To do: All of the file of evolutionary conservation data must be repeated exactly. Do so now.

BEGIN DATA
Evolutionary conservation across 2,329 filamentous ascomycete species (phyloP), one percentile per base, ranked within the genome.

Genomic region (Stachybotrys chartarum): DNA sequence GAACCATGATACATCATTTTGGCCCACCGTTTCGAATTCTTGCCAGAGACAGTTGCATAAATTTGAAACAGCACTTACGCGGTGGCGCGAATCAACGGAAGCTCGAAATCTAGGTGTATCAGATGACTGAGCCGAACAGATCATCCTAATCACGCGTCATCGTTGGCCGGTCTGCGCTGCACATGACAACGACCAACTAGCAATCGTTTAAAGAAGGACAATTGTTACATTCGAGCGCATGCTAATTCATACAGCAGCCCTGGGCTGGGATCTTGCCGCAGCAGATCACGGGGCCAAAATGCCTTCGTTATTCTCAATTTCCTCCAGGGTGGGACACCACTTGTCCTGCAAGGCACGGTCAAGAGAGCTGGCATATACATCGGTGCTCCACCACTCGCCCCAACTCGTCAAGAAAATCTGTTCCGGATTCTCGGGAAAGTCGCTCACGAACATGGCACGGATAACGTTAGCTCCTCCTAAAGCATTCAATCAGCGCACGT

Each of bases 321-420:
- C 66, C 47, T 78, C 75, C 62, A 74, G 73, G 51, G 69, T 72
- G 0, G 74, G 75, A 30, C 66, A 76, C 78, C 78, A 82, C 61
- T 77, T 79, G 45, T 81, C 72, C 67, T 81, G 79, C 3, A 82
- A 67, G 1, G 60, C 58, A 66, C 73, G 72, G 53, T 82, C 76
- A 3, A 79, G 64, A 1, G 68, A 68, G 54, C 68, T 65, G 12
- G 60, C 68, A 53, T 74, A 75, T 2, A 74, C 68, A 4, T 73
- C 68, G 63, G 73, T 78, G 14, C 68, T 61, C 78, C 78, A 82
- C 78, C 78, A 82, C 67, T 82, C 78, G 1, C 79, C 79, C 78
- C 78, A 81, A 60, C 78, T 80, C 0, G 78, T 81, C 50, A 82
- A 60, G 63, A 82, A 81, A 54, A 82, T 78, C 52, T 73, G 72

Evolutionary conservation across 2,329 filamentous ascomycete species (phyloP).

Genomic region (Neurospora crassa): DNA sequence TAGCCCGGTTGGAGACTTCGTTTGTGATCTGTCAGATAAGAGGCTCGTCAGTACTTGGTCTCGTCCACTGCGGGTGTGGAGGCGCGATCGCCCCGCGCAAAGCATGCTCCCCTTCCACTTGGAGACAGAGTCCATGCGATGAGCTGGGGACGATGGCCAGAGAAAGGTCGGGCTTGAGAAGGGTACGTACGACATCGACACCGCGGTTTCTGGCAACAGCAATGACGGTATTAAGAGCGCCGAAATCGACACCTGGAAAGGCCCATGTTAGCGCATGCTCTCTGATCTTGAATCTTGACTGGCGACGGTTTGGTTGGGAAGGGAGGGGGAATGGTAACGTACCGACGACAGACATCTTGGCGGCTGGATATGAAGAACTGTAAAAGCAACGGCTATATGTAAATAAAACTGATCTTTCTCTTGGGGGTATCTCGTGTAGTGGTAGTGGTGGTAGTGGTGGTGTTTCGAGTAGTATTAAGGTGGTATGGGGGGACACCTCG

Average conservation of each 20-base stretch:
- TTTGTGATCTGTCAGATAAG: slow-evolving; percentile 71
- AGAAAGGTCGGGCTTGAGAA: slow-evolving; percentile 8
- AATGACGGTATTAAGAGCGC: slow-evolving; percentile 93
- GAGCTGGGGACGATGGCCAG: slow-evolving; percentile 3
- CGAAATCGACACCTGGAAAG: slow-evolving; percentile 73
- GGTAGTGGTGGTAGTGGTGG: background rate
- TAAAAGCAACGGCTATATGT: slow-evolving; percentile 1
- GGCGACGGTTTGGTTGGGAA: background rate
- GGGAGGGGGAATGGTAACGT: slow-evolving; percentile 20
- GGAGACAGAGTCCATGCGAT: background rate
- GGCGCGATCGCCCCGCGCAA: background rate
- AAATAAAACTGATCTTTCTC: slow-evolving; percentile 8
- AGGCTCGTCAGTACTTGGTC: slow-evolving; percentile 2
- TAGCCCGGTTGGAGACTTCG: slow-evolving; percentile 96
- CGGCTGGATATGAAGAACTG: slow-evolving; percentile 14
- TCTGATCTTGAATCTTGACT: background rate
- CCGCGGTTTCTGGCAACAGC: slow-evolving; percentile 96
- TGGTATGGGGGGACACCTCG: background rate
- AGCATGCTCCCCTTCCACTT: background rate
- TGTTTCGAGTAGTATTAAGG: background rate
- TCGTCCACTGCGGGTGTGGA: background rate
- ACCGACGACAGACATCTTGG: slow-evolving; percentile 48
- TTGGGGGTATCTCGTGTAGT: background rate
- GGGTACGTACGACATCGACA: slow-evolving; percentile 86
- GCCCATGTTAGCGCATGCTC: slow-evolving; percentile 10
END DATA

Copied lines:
Evolutionary conservation across 2,329 filamentous ascomycete species (phyloP), one percentile per base, ranked within the genome.

Genomic region (Stachybotrys chartarum): DNA sequence GAACCATGATACATCATTTTGGCCCACCGTTTCGAATTCTTGCCAGAGACAGTTGCATAAATTTGAAACAGCACTTACGCGGTGGCGCGAATCAACGGAAGCTCGAAATCTAGGTGTATCAGATGACTGAGCCGAACAGATCATCCTAATCACGCGTCATCGTTGGCCGGTCTGCGCTGCACATGACAACGACCAACTAGCAATCGTTTAAAGAAGGACAATTGTTACATTCGAGCGCATGCTAATTCATACAGCAGCCCTGGGCTGGGATCTTGCCGCAGCAGATCACGGGGCCAAAATGCCTTCGTTATTCTCAATTTCCTCCAGGGTGGGACACCACTTGTCCTGCAAGGCACGGTCAAGAGAGCTGGCATATACATCGGTGCTCCACCACTCGCCCCAACTCGTCAAGAAAATCTGTTCCGGATTCTCGGGAAAGTCGCTCACGAACATGGCACGGATAACGTTAGCTCCTCCTAAAGCATTCAATCAGCGCACGT

Each of bases 321-420:
- C 66, C 47, T 78, C 75, C 62, A 74, G 73, G 51, G 69, T 72
- G 0, G 74, G 75, A 30, C 66, A 76, C 78, C 78, A 82, C 61
- T 77, T 79, G 45, T 81, C 72, C 67, T 81, G 79, C 3, A 82
- A 67, G 1, G 60, C 58, A 66, C 73, G 72, G 53, T 82, C 76
- A 3, A 79, G 64, A 1, G 68, A 68, G 54, C 68, T 65, G 12
- G 60, C 68, A 53, T 74, A 75, T 2, A 74, C 68, A 4, T 73
- C 68, G 63, G 73, T 78, G 14, C 68, T 61, C 78, C 78, A 82
- C 78, C 78, A 82, C 67, T 82, C 78, G 1, C 79, C 79, C 78
- C 78, A 81, A 60, C 78, T 80, C 0, G 78, T 81, C 50, A 82
- A 60, G 63, A 82, A 81, A 54, A 82, T 78, C 52, T 73, G 72

Evolutionary conservation across 2,329 filamentous ascomycete species (phyloP).

Genomic region (Neurospora crassa): DNA sequence TAGCCCGGTTGGAGACTTCGTTTGTGATCTGTCAGATAAGAGGCTCGTCAGTACTTGGTCTCGTCCACTGCGGGTGTGGAGGCGCGATCGCCCCGCGCAAAGCATGCTCCCCTTCCACTTGGAGACAGAGTCCATGCGATGAGCTGGGGACGATGGCCAGAGAAAGGTCGGGCTTGAGAAGGGTACGTACGACATCGACACCGCGGTTTCTGGCAACAGCAATGACGGTATTAAGAGCGCCGAAATCGACACCTGGAAAGGCCCATGTTAGCGCATGCTCTCTGATCTTGAATCTTGACTGGCGACGGTTTGGTTGGGAAGGGAGGGGGAATGGTAACGTACCGACGACAGACATCTTGGCGGCTGGATATGAAGAACTGTAAAAGCAACGGCTATATGTAAATAAAACTGATCTTTCTCTTGGGGGTATCTCGTGTAGTGGTAGTGGTGGTAGTGGTGGTGTTTCGAGTAGTATTAAGGTGGTATGGGGGGACACCTCG

Average conservation of each 20-base stretch:
- TTTGTGATCTGTCAGATAAG: slow-evolving; percentile 71
- AGAAAGGTCGGGCTTGAGAA: slow-evolving; percentile 8
- AATGACGGTATTAAGAGCGC: slow-evolving; percentile 93
- GAGCTGGGGACGATGGCCAG: slow-evolving; percentile 3
- CGAAATCGACACCTGGAAAG: slow-evolving; percentile 73
- GGTAGTGGTGGTAGTGGTGG: background rate
- TAAAAGCAACGGCTATATGT: slow-evolving; percentile 1
- GGCGACGGTTTGGTTGGGAA: background rate
- GGGAGGGGGAATGGTAACGT: slow-evolving; percentile 20
- GGAGACAGAGTCCATGCGAT: background rate
- GGCGCGATCGCCCCGCGCAA: background rate
- AAATAAAACTGATCTTTCTC: slow-evolving; percentile 8
- AGGCTCGTCAGTACTTGGTC: slow-evolving; percentile 2
- TAGCCCGGTTGGAGACTTCG: slow-evolving; percentile 96
- CGGCTGGATATGAAGAACTG: slow-evolving; percentile 14
- TCTGATCTTGAATCTTGACT: background rate
- CCGCGGTTTCTGGCAACAGC: slow-evolving; percentile 96
- TGGTATGGGGGGACACCTCG: background rate
- AGCATGCTCCCCTTCCACTT: background rate
- TGTTTCGAGTAGTATTAAGG: background rate
- TCGTCCACTGCGGGTGTGGA: background rate
- ACCGACGACAGACATCTTGG: slow-evolving; percentile 48
- TTGGGGGTATCTCGTGTAGT: background rate
- GGGTACGTACGACATCGACA: slow-evolving; percentile 86
- GCCCATGTTAGCGCATGCTC: slow-evolving; percentile 10